To make the Polenta
Take 250 mls of Polenta, 1000 mls of stock, 3 table spoons butter, 1 tspn slat, 1/2 cup grated Parmesan, chopped parsley.
Bring stock to the boil, add butter and salt, drizzle in Polenta, whisk while it is boiling for approx 5 mins. Add Parmesan, chopped parsley and keep whisking for a further 5 to 10 mins. I read somewhere the longer you manage to cook the Polenta the creamier the end result.
Once cooked I poured it into a flat tin, onto baking paper, that I could then cut into neat squares and serve with the chicken and tomatoes spooned onto a corner and plate... a couple of small piece of blanched broccolli and chopped coriander completed the plate.
Really simple and we had several meals out of this.
I was lucky enough to work for Noel McMillan some years back, he was famous for breeding polyanthus and bearded Cyclamen. Now I add this because I used to watch him, with his assistant, as they brushed pollen from the male parts of one flower onto the female parts of another flower. If I remember correctly the female flower had to have its male parts removed and be covered to prevent other male pollen getting in on the act. There was much recording and note taking.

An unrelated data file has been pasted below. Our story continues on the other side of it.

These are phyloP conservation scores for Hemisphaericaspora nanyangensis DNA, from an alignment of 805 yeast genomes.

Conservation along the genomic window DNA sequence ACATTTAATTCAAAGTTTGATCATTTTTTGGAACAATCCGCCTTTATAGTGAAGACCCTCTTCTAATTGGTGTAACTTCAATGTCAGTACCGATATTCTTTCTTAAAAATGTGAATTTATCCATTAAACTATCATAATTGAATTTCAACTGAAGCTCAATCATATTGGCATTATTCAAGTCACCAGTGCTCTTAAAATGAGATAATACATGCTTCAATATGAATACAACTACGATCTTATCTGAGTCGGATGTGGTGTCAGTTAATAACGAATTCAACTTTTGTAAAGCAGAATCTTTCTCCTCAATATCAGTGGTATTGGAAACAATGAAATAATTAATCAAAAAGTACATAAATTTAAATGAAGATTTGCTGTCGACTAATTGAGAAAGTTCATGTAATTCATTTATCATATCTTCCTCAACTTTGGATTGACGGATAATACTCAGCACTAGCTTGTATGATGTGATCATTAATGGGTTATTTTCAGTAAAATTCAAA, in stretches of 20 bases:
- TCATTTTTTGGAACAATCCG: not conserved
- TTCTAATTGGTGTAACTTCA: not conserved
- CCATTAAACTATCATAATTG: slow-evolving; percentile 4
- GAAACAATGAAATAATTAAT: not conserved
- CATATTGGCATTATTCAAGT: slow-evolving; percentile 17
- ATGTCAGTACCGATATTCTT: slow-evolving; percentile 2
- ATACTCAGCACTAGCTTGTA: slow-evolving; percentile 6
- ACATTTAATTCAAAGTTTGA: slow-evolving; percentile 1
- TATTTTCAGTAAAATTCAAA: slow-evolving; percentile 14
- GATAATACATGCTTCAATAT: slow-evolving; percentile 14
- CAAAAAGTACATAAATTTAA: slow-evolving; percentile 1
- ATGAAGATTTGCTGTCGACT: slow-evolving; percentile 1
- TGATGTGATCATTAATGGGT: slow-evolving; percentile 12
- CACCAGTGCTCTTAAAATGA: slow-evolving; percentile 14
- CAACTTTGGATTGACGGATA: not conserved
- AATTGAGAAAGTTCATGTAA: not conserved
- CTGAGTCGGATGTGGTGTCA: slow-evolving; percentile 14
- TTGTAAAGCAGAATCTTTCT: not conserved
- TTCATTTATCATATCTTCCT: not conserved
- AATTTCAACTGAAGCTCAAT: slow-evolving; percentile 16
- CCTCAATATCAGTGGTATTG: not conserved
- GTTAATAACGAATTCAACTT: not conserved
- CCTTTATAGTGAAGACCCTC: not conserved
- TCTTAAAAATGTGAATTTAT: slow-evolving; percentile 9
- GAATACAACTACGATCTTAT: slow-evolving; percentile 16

Why is this relevant? Well the life span of polyanthus is relatively quick and you have progeny and a new generation reasonably quickly but for those that breed roses, I'm sure that the principles of the crossing are the same but it must take years to breed a rose.
Potentially one generation of seed per year, checking out the flowers looking for something special and then evaluating the roses performance over the next few years.
Rob is passionate about roses and first started breeding roses in 1983. He has the philosophy Health is king! 'Healthy' is paramount as we now need a generation of roses that will perform without the need for spraying. I am often asked about roses and how to care for them, usually when there is a problem with a rose and when I ask 'do you spray them and, if so, what with and when' it is often found that it is a lack of spraying or a combination of these factors that has lead to a roses poor growth, or even it's demise. There are many older rose varieties that are predisposed to downy mildew, for instance, and with the current lack of effective sprays available to the home gardener to combat this problem it is more important than ever that our breeders have a focus on breeding high health roses.